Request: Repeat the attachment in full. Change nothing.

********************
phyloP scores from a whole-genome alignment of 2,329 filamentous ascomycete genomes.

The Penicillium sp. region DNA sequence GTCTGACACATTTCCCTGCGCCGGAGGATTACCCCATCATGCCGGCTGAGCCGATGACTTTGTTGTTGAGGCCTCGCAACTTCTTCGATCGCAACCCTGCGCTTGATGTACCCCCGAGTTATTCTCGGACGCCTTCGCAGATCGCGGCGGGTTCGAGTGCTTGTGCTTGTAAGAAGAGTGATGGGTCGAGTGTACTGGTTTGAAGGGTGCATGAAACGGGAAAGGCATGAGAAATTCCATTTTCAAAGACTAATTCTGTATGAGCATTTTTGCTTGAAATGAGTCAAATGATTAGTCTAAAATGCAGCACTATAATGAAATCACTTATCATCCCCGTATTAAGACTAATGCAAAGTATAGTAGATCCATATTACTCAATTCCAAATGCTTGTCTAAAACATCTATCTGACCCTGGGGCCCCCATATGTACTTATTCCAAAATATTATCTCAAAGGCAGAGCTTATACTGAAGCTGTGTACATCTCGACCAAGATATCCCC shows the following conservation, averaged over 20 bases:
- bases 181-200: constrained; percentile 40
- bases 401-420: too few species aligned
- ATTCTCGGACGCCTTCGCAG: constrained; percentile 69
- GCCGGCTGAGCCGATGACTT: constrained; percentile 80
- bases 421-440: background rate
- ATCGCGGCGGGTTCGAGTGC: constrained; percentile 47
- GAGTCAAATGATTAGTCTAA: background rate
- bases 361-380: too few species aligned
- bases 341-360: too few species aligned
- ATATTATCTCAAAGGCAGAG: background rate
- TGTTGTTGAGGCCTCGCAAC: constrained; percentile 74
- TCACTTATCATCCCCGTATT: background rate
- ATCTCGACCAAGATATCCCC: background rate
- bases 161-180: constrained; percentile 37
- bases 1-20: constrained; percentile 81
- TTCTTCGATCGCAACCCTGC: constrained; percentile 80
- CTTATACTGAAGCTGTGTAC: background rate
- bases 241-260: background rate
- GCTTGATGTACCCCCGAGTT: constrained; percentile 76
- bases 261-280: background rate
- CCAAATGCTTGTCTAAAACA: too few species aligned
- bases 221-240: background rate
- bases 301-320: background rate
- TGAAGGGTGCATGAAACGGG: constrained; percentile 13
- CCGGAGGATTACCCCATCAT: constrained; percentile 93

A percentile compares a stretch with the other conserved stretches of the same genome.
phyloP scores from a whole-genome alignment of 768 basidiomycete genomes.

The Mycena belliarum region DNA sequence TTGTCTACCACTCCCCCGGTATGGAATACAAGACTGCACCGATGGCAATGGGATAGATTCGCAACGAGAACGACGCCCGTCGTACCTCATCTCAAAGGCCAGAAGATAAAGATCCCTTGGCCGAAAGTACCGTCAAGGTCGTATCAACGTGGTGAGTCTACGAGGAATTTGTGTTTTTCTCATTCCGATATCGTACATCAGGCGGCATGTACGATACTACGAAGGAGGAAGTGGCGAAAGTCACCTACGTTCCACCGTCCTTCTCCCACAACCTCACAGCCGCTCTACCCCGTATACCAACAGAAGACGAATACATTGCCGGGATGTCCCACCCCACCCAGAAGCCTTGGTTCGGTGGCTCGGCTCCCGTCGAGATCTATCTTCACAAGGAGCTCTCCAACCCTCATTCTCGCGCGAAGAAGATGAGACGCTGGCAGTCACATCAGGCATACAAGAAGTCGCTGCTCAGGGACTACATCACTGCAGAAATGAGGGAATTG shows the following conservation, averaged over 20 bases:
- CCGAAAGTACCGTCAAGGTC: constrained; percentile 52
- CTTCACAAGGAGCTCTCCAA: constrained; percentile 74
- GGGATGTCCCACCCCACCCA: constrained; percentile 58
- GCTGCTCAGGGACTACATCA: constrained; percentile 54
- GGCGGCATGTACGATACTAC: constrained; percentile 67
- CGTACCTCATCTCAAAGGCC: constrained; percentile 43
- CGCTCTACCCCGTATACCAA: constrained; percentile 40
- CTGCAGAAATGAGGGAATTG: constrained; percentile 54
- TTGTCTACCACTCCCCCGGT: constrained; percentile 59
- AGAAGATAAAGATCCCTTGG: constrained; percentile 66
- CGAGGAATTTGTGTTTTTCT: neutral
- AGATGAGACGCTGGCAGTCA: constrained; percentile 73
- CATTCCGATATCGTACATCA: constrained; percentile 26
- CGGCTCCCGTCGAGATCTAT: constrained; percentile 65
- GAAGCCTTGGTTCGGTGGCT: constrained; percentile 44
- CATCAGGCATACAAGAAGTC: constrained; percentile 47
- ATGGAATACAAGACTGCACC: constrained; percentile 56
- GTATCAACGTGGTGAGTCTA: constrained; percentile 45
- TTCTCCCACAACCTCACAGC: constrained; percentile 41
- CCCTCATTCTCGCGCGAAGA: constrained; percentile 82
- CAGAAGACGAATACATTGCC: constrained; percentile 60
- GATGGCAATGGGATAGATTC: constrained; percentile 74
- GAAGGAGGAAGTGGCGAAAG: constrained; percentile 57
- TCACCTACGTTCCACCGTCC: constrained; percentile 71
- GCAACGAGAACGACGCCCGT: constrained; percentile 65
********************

phyloP scores from a whole-genome alignment of 2,329 filamentous ascomycete genomes.

The Penicillium sp. region DNA sequence GTCTGACACATTTCCCTGCGCCGGAGGATTACCCCATCATGCCGGCTGAGCCGATGACTTTGTTGTTGAGGCCTCGCAACTTCTTCGATCGCAACCCTGCGCTTGATGTACCCCCGAGTTATTCTCGGACGCCTTCGCAGATCGCGGCGGGTTCGAGTGCTTGTGCTTGTAAGAAGAGTGATGGGTCGAGTGTACTGGTTTGAAGGGTGCATGAAACGGGAAAGGCATGAGAAATTCCATTTTCAAAGACTAATTCTGTATGAGCATTTTTGCTTGAAATGAGTCAAATGATTAGTCTAAAATGCAGCACTATAATGAAATCACTTATCATCCCCGTATTAAGACTAATGCAAAGTATAGTAGATCCATATTACTCAATTCCAAATGCTTGTCTAAAACATCTATCTGACCCTGGGGCCCCCATATGTACTTATTCCAAAATATTATCTCAAAGGCAGAGCTTATACTGAAGCTGTGTACATCTCGACCAAGATATCCCC shows the following conservation, averaged over 20 bases:
- bases 181-200: constrained; percentile 40
- bases 401-420: too few species aligned
- ATTCTCGGACGCCTTCGCAG: constrained; percentile 69
- GCCGGCTGAGCCGATGACTT: constrained; percentile 80
- bases 421-440: background rate
- ATCGCGGCGGGTTCGAGTGC: constrained; percentile 47
- GAGTCAAATGATTAGTCTAA: background rate
- bases 361-380: too few species aligned
- bases 341-360: too few species aligned
- ATATTATCTCAAAGGCAGAG: background rate
- TGTTGTTGAGGCCTCGCAAC: constrained; percentile 74
- TCACTTATCATCCCCGTATT: background rate
- ATCTCGACCAAGATATCCCC: background rate
- bases 161-180: constrained; percentile 37
- bases 1-20: constrained; percentile 81
- TTCTTCGATCGCAACCCTGC: constrained; percentile 80
- CTTATACTGAAGCTGTGTAC: background rate
- bases 241-260: background rate
- GCTTGATGTACCCCCGAGTT: constrained; percentile 76
- bases 261-280: background rate
- CCAAATGCTTGTCTAAAACA: too few species aligned
- bases 221-240: background rate
- bases 301-320: background rate
- TGAAGGGTGCATGAAACGGG: constrained; percentile 13
- CCGGAGGATTACCCCATCAT: constrained; percentile 93

A percentile compares a stretch with the other conserved stretches of the same genome.
phyloP scores from a whole-genome alignment of 768 basidiomycete genomes.

The Mycena belliarum region DNA sequence TTGTCTACCACTCCCCCGGTATGGAATACAAGACTGCACCGATGGCAATGGGATAGATTCGCAACGAGAACGACGCCCGTCGTACCTCATCTCAAAGGCCAGAAGATAAAGATCCCTTGGCCGAAAGTACCGTCAAGGTCGTATCAACGTGGTGAGTCTACGAGGAATTTGTGTTTTTCTCATTCCGATATCGTACATCAGGCGGCATGTACGATACTACGAAGGAGGAAGTGGCGAAAGTCACCTACGTTCCACCGTCCTTCTCCCACAACCTCACAGCCGCTCTACCCCGTATACCAACAGAAGACGAATACATTGCCGGGATGTCCCACCCCACCCAGAAGCCTTGGTTCGGTGGCTCGGCTCCCGTCGAGATCTATCTTCACAAGGAGCTCTCCAACCCTCATTCTCGCGCGAAGAAGATGAGACGCTGGCAGTCACATCAGGCATACAAGAAGTCGCTGCTCAGGGACTACATCACTGCAGAAATGAGGGAATTG shows the following conservation, averaged over 20 bases:
- CCGAAAGTACCGTCAAGGTC: constrained; percentile 52
- CTTCACAAGGAGCTCTCCAA: constrained; percentile 74
- GGGATGTCCCACCCCACCCA: constrained; percentile 58
- GCTGCTCAGGGACTACATCA: constrained; percentile 54
- GGCGGCATGTACGATACTAC: constrained; percentile 67
- CGTACCTCATCTCAAAGGCC: constrained; percentile 43
- CGCTCTACCCCGTATACCAA: constrained; percentile 40
- CTGCAGAAATGAGGGAATTG: constrained; percentile 54
- TTGTCTACCACTCCCCCGGT: constrained; percentile 59
- AGAAGATAAAGATCCCTTGG: constrained; percentile 66
- CGAGGAATTTGTGTTTTTCT: neutral
- AGATGAGACGCTGGCAGTCA: constrained; percentile 73
- CATTCCGATATCGTACATCA: constrained; percentile 26
- CGGCTCCCGTCGAGATCTAT: constrained; percentile 65
- GAAGCCTTGGTTCGGTGGCT: constrained; percentile 44
- CATCAGGCATACAAGAAGTC: constrained; percentile 47
- ATGGAATACAAGACTGCACC: constrained; percentile 56
- GTATCAACGTGGTGAGTCTA: constrained; percentile 45
- TTCTCCCACAACCTCACAGC: constrained; percentile 41
- CCCTCATTCTCGCGCGAAGA: constrained; percentile 82
- CAGAAGACGAATACATTGCC: constrained; percentile 60
- GATGGCAATGGGATAGATTC: constrained; percentile 74
- GAAGGAGGAAGTGGCGAAAG: constrained; percentile 57
- TCACCTACGTTCCACCGTCC: constrained; percentile 71
- GCAACGAGAACGACGCCCGT: constrained; percentile 65